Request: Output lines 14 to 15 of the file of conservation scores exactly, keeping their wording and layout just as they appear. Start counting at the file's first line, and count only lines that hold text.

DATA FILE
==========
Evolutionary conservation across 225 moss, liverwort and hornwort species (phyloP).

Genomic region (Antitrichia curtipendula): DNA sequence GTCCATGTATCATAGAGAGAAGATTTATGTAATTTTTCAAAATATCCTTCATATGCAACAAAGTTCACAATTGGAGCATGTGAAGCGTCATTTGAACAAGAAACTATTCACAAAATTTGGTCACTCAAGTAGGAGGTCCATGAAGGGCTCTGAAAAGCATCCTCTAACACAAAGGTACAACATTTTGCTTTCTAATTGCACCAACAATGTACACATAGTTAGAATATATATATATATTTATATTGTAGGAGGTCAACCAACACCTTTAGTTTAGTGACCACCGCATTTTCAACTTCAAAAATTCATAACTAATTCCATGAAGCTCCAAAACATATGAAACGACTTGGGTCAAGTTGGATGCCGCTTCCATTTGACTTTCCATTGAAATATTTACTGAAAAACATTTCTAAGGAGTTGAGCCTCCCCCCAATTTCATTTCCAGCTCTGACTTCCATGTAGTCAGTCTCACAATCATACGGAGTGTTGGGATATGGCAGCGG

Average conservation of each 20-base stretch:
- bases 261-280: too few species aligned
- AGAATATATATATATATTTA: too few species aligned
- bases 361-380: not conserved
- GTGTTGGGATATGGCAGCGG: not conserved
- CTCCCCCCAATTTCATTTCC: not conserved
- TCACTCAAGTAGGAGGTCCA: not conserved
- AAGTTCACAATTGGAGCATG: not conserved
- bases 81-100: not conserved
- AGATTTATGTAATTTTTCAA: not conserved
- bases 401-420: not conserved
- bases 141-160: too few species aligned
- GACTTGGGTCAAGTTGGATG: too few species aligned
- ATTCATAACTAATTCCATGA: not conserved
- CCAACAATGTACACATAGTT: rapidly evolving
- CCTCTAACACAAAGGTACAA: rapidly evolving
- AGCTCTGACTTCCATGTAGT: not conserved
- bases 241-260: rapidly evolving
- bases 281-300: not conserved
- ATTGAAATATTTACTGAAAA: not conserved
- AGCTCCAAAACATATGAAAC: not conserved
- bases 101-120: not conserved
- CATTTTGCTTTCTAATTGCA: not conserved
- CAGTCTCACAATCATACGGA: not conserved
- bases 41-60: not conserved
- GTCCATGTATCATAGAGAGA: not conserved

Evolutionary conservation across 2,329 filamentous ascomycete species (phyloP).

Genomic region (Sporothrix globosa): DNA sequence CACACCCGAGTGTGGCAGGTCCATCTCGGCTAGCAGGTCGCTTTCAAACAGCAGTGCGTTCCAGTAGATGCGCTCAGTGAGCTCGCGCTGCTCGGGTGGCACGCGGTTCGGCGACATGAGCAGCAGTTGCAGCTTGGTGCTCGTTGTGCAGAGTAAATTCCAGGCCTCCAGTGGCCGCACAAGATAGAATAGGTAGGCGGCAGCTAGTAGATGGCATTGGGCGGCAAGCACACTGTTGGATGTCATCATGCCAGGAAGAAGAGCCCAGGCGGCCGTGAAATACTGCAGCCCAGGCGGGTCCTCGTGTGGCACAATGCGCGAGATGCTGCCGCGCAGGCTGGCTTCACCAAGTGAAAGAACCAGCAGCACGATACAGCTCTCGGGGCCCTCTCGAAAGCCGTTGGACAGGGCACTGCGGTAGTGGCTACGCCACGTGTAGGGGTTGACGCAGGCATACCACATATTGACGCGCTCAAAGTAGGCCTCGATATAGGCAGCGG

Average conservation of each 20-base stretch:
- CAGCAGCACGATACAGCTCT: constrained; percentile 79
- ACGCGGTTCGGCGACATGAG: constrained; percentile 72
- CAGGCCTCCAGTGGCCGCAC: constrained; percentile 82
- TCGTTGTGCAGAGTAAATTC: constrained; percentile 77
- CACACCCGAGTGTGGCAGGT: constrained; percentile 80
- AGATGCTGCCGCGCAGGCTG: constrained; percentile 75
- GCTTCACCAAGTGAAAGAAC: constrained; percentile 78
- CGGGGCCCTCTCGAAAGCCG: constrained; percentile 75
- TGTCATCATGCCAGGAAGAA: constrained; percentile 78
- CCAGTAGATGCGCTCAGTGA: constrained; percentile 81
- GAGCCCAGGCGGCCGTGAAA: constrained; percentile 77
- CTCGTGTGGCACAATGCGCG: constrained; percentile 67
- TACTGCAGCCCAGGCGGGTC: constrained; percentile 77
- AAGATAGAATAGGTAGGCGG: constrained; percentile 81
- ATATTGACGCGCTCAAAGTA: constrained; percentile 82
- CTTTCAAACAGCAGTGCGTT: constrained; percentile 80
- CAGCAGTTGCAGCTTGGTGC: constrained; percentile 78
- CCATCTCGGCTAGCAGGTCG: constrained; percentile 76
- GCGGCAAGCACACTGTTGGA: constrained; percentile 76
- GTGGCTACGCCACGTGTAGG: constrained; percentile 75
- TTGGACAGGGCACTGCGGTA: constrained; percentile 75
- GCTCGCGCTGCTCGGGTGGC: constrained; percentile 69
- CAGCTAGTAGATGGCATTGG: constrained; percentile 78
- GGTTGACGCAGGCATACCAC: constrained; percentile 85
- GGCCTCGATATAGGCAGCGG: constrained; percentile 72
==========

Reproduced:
- bases 141-160: too few species aligned
- GACTTGGGTCAAGTTGGATG: too few species aligned